You can go back to the writings of Charles Dickens’ and the relationship between Bill Sykes and Nancy and her eventual murder in Oliver Twist to recognise that violence by men against women is prevalent in our society .Many reasons are used to justify it and all of them are wrong and just that: justification for the actions of the perpetrator.
Calling a murder or a cowardly attack on a woman as an ‘honour killing’ is not going to erase the crime, it’s just a weak justification for a murder or crime of violence. A judge is no more bound to accept the reason for that crime than he or she is to accept the pleas of a paedophile who pleads ‘I can’t help it I love children’. It’s wrong, it’s unlawful and should be punished by the courts and punished heavily. It does not matter where the perpetrator comes from as all should be punished equally.
We have responsibilities in how we speak about these things given that they can be co-opted. For some, these killings become part of a narrative about immigration or ‘multiculturalism’ (or whatever your bugbear is) as the abomination of desolation. Clearly this is a sensitive area.
What we say must be disciplined by accuracy (i.e. not overwhelmed by the overspill of a desire to break the perceived silence) and by awareness of the consequences if a potentially inflammatory issue. (This last point is, in part, practical: there is little point alienating members of the communities which have the greatest sway in changing attitudes and practices, especially when they abhor these practices as much as anyone else).
For example, some see this as a Muslim issue. When multiple Imams and perhaps an embassy or two unreservedly condemned the murder perpetrated by in the name of so-called honour, I take them at their word. I think that using analytical concepts like “honour”, “shame” or even izzat is a useful way to point to culturally specific dynamics in a way which doesn’t (inaccurately) associate these as essential dynamics of any imagined homogenous group such as “Muslims” etc. (The ignorance of cultural differences between Muslims from different countries and regions, to mention nothing of class, localities etc within countries, is sometimes astonishing).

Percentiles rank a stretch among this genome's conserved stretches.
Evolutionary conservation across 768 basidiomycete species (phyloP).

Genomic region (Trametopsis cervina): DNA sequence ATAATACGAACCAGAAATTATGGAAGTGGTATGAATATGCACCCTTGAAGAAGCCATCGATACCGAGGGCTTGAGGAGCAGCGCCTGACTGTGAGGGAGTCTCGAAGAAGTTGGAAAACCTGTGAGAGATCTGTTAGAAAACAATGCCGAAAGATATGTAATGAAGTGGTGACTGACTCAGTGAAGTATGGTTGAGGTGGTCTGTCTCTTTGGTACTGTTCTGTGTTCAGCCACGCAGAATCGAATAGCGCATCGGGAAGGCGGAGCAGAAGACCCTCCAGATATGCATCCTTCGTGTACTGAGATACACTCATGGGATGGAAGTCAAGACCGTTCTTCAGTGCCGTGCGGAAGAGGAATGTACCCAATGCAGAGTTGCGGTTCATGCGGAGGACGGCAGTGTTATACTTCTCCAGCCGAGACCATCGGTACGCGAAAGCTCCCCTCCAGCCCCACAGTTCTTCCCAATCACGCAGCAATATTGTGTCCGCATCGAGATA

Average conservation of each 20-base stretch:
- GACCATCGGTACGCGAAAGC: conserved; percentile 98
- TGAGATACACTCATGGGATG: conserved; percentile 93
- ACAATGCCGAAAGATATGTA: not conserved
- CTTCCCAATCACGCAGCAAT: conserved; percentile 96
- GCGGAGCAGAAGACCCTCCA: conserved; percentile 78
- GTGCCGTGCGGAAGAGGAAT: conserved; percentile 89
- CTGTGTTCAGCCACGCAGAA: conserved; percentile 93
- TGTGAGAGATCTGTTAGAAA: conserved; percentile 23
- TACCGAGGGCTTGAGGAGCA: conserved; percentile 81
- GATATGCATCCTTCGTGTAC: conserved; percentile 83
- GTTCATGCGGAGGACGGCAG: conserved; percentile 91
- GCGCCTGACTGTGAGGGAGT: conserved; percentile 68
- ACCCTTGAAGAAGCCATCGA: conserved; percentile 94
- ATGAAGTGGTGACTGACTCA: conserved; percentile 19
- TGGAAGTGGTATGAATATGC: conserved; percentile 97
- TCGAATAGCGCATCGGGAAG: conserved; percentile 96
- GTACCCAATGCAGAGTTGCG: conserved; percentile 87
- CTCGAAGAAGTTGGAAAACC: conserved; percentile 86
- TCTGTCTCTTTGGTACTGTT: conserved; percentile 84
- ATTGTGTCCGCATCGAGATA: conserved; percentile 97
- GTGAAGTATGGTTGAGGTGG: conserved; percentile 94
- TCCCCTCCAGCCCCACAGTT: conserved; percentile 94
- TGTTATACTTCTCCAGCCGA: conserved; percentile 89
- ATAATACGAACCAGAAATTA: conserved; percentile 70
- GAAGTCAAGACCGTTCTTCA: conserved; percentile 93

These are terms which are relevant to understanding dynamics within different ethnic and religious groups: indeed, izzat is a complicated, mutable concept which you can find used – and contested – in different ways by Hindus, Sikhs and Muslims in North India and Pakistan.
By this same token, I think the regressive-left feminist argument is that culture doesn’t kill women, men kill women. How can we possibly reduce these attacks if we don’t recognise the cultural and religious dimension?
I have deep admiration for this courageous woman and utter contempt for those pygmies who laughed at her, belittled her and ultimately murdered her. She will be remembered long after those perverted ideas and those who hold them are dust. In her own way she refused to be owned or controlled and that’s why she was killed. I hope the media watches this case closely to see her murderer is punished not forgiven and that other less celebrated so called “honour” killings are shamed and punished for the evil misogynist murders they are.
Likening her to Kim Kardashian is wrong. She was not a titillating commodity fetish but an artist working on one of the main edges of our time. I imagine she was a person of great courage and intelligence.
In the short term, I really wish the media would stop referring to them as honour killings. How about calling them senseless murder?